Today’s word: Psalm 145:1-9

My compassion has limits.

There, I said it. As much as I try to have compassion and grace and mercy, I often do not have enough, running out as situations become more complicated, as relationships become much harder, as I become hungry or sleepy or weary of doing good.

I hope I am growing in this. Both in having compassion that endures, and in being wise about how to best approach a complicated situation or relationship.

What astounds and amazes me is the vastness of God’s compassion, mercy, love, patience, and goodness. When I want to set limits and ask God to be reasonable, I’m reminded that God is not limited or reasonable.

3Great is the Lord, and greatly to be praised; his greatness is unsearchable.

4One generation shall laud your works to another, and shall declare your mighty acts.

5On the glorious splendor of your majesty, and on your wondrous works, I will meditate.

6The might of your awesome deeds shall be proclaimed, and I will declare your greatness.

7They shall celebrate the fame of your abundant goodness, and shall sing aloud of your righteousness.

8The Lord is gracious and merciful, slow to anger and abounding in steadfast love.

9The Lord is good to all, and his compassion is over all that he has made.

The photo above was taken in the sanctuary at Peace Presbyterian Church. Yesterday, we collected the hygiene kits (wrapped in bath towels) made by members of the church for folks in our community who may need them.


Today’s Word: Matthew 21:33-46

A condition of humanity is this: we rarely know what is best just by looking at what we can see with our eyes.

Ever pick a beautiful apple from the bowl only to find that it’s rotten inside?

Ever select the book with the most interesting cover only to find that it’s not anything that interests you?

Ever choose a friend/lab partner/hairstylist/spin instructor based on nice appearance, only to find out that…well, it just wasn’t a good choice?

Yep, me too! It’s what we do–and we try to learn, and we do learn, and we even say things like, “You can’t choose a book by its cover!” But we still sometimes choose our books by the cover

Jesus did not look like a savior. He did not look like a King. His “good news” did not sound all that great. As a teacher, the students he gathered were a bit too rugged and not very scholarly. Even his death was embarrassing and pedestrian.

Who would choose him?

Jesus said to them, “Have you never read in the scriptures: ‘The stone that the builders rejected has become the cornerstone; this was the Lord’s doing, and it is amazing in our eyes’? Matthew 21:42


Today’s Word: 2 Peter 1:12-21

(photo credit: Bill Chater)

In seminary, I learned the word anamanesis (ἀνάμνησις). This Greek word means “remembrance,” and when using it to talk about communion, or the eucharist, it is an action word.

When we “do this in remembrance” of Christ, we aren’t just remembering Jesus and who he was. It’s not, “oh these are nice memories we have of our loved one.” We are actively recalling what Jesus did and what he taught us to do, we are re-membering ourselves with the Body of Christ, and we are remembering everything that is promised in the receiving of the eucharistic feast. We remember being at the Table with Christ, even as we are at the Table with Christ, and even as we remember that we will once again be at the Table with Christ in the fulfillment of the Kingdom of God. “When we eat this bread and drink this cup, we proclaim the Lord’s death until he comes again,” ministers say with the bread and the cup aloft.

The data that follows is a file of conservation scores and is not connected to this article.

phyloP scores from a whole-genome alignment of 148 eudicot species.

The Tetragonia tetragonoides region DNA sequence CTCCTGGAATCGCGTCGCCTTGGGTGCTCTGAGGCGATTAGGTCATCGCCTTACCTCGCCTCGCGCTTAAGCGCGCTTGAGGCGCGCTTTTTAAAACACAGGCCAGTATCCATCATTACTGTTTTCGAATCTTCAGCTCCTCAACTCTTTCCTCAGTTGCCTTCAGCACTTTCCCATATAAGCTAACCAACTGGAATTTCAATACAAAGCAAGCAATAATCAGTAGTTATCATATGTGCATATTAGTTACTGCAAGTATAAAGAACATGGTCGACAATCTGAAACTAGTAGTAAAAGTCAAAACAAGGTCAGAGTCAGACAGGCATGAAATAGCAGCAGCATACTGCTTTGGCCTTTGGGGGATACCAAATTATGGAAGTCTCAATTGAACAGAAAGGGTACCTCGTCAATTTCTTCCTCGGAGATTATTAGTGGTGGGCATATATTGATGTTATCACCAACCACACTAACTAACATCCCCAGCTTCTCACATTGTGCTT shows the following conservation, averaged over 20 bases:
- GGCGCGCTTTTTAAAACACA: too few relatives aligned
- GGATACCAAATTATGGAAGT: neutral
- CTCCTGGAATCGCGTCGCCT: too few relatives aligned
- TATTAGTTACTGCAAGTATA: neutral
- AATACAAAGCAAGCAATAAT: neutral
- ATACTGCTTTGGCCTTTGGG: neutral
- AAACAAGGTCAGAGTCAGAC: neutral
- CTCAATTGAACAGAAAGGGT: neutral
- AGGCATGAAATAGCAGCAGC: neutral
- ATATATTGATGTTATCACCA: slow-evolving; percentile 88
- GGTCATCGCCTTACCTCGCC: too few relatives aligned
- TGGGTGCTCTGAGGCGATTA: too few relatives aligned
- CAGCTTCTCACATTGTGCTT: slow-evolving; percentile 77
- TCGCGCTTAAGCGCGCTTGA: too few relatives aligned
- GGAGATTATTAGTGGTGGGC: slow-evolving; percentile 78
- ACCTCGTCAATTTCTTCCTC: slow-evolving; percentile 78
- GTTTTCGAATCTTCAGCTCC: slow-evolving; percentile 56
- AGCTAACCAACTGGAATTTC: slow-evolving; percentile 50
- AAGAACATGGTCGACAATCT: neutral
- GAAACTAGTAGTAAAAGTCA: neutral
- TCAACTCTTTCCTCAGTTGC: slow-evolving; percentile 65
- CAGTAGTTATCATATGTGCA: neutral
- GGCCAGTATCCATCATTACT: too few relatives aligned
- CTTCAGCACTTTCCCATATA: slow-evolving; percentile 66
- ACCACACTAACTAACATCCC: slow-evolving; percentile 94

It’s the kind of remembering the author of 2 Peter had in mind when he wrote:

12Therefore I intend to keep on reminding you of these things, though you know them already and are established in the truth that has come to you. 13I think it right, as long as I am in this body, to refresh your memory, 14since I know that my death will come soon, as indeed our Lord Jesus Christ has made clear to me. 15And I will make every effort so that after my departure you may be able at any time to recall these things.

16For we did not follow cleverly devised myths when we made known to you the power and coming of our Lord Jesus Christ, but we had been eyewitnesses of his majesty. 17For he received honor and glory from God the Father when that voice was conveyed to him by the Majestic Glory, saying, “This is my Son, my Beloved, with whom I am well pleased.” 18We ourselves heard this voice come from heaven, while we were with him on the holy mountain.

19So we have the prophetic message more fully confirmed. You will do well to be attentive to this as to a lamp shining in a dark place, until the day dawns and the morning star rises in your hearts. (2 Peter 1:12-19)

In the sacraments, we remember the teaching and actions of Christ like “a lamp shining in a dark place, until the Day dawns and the Morning Star rises in [our] hearts.”

May the peace of Christ be with you today.

(I know, I didn’t actually take this photo, and I know, I usually try to use a photo I took specifically for the word. I did take a photo, but once I read the scripture, I knew I wanted to write about communion so I used the photo Bill took on Sunday.)

Sermon: Luke 18:1-8

To read the eulogy I wrote for our friend Scott, click here.

Luke 18:1-8

Then Jesus told them a parable about their need to pray always and not to lose heart. He said, “In a certain city there was a judge who neither feared God nor had respect for people. In that city there was a widow who kept coming to him and saying, ‘Grant me justice against my opponent.’ For a while he refused; but later he said to himself, ‘Though I have no fear of God and no respect for anyone, yet because this widow keeps bothering me, I will grant her justice, so that she may not wear me out by continually coming.’” And the Lord said, “Listen to what the unjust judge says. And will not God grant justice to his chosen ones who cry to him day and night? Will he delay long in helping them? I tell you, he will quickly grant justice to them. And yet, when the Son of Man comes, will he find faith on earth?”